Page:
Book Discussion

Book Discussion members gather for the October 2019 selection, Pachinko, by Min Jin Lee.Book Discussion

Join the Friends’ Book Discussion group for our thought-provoking selections and lively conversations.  Our Zoom sessions have been popular, lively and easy to join. New members are always welcome.

 To be added to our Book Discussion list and receive information about meetings, including how to pick up copies of the books in a safe and secure manner, email  INFO@FWMLNJ.ORG.  Our meetings are held virtually via video-chats using Zoom. If you are new to video-chatting, we will provide some guidance to help you get started with the process. 

 


January 27, 2021 at 2:00 PM via Zoom

Born in 1986 to survivalists opposed to public education, Westover never attended school when she was growing up.  Instead, she spent her days on a rural mountain in Idaho working in her father’s junkyard or stewing herbs for her mother, an herbalist and midwife. She was seventeen when she left home and stepped into a classroom for the first time. Her quest for knowledge led her to Harvard and Cambridge and a new way of life.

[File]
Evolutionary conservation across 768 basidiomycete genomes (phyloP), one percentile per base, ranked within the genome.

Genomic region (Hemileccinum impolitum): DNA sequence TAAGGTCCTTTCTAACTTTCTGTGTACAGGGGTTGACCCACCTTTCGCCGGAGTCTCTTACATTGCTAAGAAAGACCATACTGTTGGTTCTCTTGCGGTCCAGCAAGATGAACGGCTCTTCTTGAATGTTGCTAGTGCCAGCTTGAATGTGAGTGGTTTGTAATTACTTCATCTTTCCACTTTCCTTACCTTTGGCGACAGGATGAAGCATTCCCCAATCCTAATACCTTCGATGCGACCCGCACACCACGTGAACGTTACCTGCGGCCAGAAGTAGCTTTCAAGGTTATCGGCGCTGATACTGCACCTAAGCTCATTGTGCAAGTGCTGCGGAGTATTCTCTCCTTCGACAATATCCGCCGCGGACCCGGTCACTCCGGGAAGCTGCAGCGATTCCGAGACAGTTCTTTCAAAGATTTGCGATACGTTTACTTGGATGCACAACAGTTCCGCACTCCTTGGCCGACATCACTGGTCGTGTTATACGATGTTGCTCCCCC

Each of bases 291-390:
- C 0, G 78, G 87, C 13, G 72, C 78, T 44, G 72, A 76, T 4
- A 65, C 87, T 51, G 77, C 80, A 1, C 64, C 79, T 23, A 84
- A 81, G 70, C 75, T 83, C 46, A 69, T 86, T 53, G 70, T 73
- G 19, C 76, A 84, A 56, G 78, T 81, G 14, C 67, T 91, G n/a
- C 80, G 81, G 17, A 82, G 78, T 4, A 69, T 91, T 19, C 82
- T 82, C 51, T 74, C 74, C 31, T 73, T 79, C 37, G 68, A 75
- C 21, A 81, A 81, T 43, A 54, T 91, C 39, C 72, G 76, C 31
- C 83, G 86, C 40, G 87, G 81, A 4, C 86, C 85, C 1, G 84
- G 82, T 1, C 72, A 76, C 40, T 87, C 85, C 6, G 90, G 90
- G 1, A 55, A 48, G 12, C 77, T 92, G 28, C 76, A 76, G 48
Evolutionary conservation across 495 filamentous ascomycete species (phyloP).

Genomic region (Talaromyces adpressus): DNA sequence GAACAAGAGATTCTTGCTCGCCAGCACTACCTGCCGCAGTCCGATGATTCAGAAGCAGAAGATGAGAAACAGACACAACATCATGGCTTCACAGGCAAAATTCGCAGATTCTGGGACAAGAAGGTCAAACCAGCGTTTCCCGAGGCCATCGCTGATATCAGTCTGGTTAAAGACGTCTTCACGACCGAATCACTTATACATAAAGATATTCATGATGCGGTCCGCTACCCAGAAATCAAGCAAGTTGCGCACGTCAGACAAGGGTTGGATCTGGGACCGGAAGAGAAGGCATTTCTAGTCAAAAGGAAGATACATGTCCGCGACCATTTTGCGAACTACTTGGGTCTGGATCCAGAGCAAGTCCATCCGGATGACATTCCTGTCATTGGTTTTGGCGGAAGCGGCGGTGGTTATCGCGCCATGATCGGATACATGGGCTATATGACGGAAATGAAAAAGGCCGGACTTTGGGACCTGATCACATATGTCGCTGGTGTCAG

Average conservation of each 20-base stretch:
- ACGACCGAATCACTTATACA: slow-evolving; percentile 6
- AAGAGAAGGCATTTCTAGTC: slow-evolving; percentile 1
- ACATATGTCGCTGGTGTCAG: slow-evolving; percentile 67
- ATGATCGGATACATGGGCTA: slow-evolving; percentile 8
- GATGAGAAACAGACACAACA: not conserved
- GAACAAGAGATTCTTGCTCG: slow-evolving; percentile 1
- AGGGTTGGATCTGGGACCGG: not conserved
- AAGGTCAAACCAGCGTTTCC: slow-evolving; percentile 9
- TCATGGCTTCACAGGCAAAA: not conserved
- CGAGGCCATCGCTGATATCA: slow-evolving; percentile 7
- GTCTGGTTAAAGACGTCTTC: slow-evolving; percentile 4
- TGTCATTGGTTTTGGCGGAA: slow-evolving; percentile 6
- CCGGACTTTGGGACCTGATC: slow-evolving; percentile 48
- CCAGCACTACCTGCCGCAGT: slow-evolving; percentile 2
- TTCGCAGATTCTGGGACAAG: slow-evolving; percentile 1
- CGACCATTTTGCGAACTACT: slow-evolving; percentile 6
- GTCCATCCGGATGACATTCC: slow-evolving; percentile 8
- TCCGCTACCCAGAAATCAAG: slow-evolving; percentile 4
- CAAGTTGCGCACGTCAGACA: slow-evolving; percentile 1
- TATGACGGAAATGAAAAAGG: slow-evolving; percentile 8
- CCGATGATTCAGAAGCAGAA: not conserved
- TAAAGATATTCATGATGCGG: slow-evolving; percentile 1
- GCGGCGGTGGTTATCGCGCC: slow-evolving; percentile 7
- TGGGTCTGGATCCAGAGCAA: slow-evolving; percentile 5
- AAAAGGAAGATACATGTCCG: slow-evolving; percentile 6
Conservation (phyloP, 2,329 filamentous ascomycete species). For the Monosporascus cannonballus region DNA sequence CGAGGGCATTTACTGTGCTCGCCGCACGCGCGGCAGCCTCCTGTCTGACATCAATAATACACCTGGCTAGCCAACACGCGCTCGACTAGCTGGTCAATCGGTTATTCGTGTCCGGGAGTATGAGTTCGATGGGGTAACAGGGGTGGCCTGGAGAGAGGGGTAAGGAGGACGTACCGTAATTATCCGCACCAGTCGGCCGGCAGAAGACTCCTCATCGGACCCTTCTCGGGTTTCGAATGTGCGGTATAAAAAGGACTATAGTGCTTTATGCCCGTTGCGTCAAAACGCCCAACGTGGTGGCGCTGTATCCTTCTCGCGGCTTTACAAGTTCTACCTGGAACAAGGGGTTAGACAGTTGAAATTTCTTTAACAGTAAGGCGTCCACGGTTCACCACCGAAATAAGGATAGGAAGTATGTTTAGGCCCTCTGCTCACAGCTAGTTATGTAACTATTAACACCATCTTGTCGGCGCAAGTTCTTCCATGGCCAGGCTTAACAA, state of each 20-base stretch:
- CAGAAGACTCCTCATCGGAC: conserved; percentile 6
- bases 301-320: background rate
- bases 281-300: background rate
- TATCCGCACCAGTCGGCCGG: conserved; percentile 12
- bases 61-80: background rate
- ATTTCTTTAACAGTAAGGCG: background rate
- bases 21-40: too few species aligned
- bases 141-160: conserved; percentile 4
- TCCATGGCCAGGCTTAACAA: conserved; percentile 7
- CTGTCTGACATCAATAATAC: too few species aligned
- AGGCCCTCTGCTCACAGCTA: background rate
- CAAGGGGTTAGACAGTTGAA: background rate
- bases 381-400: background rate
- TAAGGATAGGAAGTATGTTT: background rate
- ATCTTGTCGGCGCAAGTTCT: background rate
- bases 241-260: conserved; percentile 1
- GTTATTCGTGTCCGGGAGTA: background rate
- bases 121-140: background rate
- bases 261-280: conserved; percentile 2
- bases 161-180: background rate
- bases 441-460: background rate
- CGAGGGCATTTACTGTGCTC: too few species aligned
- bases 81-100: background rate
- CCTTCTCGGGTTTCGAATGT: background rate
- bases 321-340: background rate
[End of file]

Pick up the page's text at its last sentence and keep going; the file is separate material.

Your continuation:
Named one of the top 10 books of the year by The New York Times.

 

March 17, 2021 at 2:00 PM via Zoom

A novel by Amor Towles

In 1922, Count Alexander Rostov is put under house arrest in the Metropol Hotel in Moscow for writing a revolutionary poem when he was a university student. Despite his greatly reduced circumstances and status, he encounters an expansive world of emotional opportunities. The Wall Street Journal says: “The novel buzzes with the energy of numerous adventures, love affairs, and twists of fate.”

 

May 19, 2021 at 2:00 PM via Zoom


Evicted: Poverty and Profit in the American City
by Matthew Desmond.

The author follows eight families in Milwaukee as they struggle to keep a roof over their heads. His in-depth reporting has been hailed as “wrenching and revelatory” (The Nation), and “vivid and unsettling” (New York Review of Books);readers also call it a page-turner that reads almost like a novel.

Winner of the Pulitzer Prize; named one of Time’s ten best nonfiction books of the decade.